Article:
Benefiber Review: A Comprehensive Analysis
Benefiber is a wheat dextrin fiber supplement designed to support digestive health. After a doctor’s evaluation and a discussion about diet, I might recommend it for those struggling to get enough fiber from food.
Benefiber is an over-the-counter soluble, fermentable fiber supplement made by processing wheat kernels, extracting a starchy portion called dextrin.
Wheat dextrin dissolves completely and tastelessly in water.
It is generally regarded as safe (GRAS) by the FDA and is commonly used in processed foods as a thickener.
Although it’s made from wheat, dextrin itself is considered gluten-free. Benefiber labels their product as gluten-free, as it contains less than than 20 parts gluten per million.
However, the company still encourages gluten-sensitive patients to ask a doctor before taking the supplement.
There are no other added ingredients in Benefiber.
The Benefiber website describes other ways to use their bulk powder, such as mixing it in other favorite liquids like coffee and tea or adding the powder to baking and cooking.
They provide several recommended recipes on their website.
Benefiber is sold in several forms, including bulk powders to be mixed with water, convenient single-serve packets to mix with water on the go, and a wheat dextrin chewable. The dextrin-based products are the focus of this article.
Benefiber also has a newer prebiotic gummy product made with a different fiber source, chicory root, instead of wheat dextrin.
The active ingredient of Benefiber Original is wheat dextrin. Benefiber claims that wheat dextrin supports digestive health, and it can do this in two ways.
It adds bulk to the stool as it dissolves in water, pushing digestion along. It has also been shown to feed good bacteria in our gut biome.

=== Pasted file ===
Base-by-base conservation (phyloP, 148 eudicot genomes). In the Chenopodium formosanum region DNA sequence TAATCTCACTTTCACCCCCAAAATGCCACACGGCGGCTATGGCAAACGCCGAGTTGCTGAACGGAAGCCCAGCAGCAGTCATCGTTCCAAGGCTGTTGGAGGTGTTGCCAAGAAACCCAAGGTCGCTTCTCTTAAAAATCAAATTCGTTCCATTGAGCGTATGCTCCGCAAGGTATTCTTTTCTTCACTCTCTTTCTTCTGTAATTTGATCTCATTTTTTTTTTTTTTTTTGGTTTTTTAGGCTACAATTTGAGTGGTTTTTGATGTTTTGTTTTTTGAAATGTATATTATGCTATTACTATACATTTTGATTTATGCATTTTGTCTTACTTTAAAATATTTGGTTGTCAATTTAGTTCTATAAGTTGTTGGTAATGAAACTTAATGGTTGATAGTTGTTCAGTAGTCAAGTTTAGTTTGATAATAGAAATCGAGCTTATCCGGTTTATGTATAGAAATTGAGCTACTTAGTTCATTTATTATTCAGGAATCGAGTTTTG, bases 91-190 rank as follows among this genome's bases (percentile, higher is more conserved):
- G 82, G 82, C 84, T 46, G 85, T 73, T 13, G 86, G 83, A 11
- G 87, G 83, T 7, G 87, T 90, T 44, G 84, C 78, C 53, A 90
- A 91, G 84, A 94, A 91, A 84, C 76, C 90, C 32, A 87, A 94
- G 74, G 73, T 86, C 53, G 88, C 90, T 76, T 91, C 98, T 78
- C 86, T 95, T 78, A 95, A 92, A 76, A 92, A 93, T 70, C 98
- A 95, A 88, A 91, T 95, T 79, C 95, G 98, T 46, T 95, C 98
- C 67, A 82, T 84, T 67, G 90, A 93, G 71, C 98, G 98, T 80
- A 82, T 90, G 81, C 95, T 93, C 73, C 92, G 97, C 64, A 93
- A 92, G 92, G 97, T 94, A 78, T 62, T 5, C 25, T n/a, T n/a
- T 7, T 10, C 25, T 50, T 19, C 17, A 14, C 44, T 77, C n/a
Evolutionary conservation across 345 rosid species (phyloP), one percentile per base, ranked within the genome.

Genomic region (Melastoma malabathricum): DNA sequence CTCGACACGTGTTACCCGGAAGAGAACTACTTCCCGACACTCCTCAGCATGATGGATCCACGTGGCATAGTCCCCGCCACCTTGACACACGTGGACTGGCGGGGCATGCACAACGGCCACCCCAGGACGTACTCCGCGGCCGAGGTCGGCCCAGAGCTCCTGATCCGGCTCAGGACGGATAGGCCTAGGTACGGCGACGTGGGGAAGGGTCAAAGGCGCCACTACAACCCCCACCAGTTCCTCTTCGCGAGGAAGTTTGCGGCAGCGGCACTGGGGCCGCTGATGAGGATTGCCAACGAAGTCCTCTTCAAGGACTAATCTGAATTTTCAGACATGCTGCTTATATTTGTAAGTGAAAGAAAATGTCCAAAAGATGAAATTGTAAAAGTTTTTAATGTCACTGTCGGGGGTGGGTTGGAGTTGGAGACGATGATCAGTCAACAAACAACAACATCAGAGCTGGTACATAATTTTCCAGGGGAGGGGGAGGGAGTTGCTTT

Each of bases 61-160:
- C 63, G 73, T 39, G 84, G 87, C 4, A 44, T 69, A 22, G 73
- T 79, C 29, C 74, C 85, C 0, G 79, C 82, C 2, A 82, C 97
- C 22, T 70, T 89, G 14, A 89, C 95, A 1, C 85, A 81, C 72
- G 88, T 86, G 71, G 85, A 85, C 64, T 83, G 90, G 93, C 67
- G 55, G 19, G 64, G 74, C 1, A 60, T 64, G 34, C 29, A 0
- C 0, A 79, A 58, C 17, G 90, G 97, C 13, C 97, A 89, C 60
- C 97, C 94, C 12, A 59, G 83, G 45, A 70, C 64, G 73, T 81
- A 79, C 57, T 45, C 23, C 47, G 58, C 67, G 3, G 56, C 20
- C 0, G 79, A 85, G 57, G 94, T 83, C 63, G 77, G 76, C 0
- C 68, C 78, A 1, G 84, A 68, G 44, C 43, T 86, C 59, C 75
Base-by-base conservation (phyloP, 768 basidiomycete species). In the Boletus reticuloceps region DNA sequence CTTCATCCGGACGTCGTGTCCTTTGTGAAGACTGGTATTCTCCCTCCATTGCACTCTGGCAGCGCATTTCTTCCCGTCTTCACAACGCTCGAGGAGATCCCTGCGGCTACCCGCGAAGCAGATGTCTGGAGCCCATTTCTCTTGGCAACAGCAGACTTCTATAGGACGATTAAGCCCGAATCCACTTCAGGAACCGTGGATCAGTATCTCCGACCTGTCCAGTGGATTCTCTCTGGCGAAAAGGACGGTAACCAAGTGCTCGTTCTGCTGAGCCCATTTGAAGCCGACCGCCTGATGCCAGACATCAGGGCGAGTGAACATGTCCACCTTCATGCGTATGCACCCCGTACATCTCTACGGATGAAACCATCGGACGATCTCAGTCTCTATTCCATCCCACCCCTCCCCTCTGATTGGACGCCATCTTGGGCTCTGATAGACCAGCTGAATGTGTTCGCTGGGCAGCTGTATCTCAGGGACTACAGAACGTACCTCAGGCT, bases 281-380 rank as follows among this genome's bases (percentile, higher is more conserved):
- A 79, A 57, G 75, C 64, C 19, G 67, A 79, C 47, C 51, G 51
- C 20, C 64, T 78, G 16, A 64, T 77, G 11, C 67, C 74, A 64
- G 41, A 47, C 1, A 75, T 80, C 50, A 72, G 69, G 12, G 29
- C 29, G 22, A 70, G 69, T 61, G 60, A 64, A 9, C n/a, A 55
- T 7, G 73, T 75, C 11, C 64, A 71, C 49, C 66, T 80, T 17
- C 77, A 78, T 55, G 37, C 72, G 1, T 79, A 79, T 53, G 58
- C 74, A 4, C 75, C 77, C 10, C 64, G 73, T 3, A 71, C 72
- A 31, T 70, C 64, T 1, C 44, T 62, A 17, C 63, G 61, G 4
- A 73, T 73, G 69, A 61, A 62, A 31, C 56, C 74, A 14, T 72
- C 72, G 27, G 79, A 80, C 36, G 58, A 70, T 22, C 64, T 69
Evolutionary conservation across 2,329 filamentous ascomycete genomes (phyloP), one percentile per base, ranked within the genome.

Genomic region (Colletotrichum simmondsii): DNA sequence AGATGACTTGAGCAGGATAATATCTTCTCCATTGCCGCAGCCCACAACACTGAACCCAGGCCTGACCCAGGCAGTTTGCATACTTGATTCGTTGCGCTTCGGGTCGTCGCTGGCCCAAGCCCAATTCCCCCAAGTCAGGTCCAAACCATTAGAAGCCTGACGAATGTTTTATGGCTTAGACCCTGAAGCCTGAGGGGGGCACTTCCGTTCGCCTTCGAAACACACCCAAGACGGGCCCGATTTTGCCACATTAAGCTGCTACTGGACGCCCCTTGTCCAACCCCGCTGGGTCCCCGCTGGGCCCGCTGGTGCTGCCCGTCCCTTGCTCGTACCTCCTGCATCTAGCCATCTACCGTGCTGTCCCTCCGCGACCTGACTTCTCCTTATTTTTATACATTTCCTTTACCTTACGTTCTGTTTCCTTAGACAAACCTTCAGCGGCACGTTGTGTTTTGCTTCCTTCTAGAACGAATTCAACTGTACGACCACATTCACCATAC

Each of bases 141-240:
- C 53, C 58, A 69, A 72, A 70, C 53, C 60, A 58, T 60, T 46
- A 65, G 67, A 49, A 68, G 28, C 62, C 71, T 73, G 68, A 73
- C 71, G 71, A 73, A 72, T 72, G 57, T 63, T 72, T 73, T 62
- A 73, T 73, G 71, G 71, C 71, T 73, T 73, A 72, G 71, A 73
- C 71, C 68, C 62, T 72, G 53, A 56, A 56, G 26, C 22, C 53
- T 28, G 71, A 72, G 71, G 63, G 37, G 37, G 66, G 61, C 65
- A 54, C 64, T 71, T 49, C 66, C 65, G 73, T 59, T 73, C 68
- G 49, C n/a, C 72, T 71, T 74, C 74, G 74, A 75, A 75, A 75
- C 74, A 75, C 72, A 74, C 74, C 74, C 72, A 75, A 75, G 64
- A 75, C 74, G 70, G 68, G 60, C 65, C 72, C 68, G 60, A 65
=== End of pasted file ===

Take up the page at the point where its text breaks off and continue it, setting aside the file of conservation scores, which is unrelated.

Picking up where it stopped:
A review of studies regarding wheat dextrin supplementation concluded that dextrin improves bowel regularity by increasing fecal output.
The review also reported that although wheat dextrin is a fermentable soluble fiber, it ferments slowly so that consumers are not as likely to experience severe, painful gas symptoms.
Studies like this one, which was conducted both in vivo and in vitro, show evidence that wheat dextrin improves the health of the gut microbiome.
This study showed that wheat dextrin may produce less gas than other fermentable prebiotic supplements made with inulin and guar gum.
There is strong evidence to support the claimed benefits of Benefiber:
- Nourishes good bacteriaGold Star Evidence
As a fermentable fiber, wheat dextrin has caused painful intestinal gas and bloating, especially when the consumer is not used to fiber in the diet.
For this reason, fiber supplements should be started slowly with one dose per day, increasing as tolerated.
Fiber supplements may reduce the effectiveness of other drugs and should be taken at least two hours before any medications.
Ask your doctor or pharmacist about timing your medications with fiber supplements.
More than occasional constipation may be a sign of a more serious condition and should be discussed with your doctor.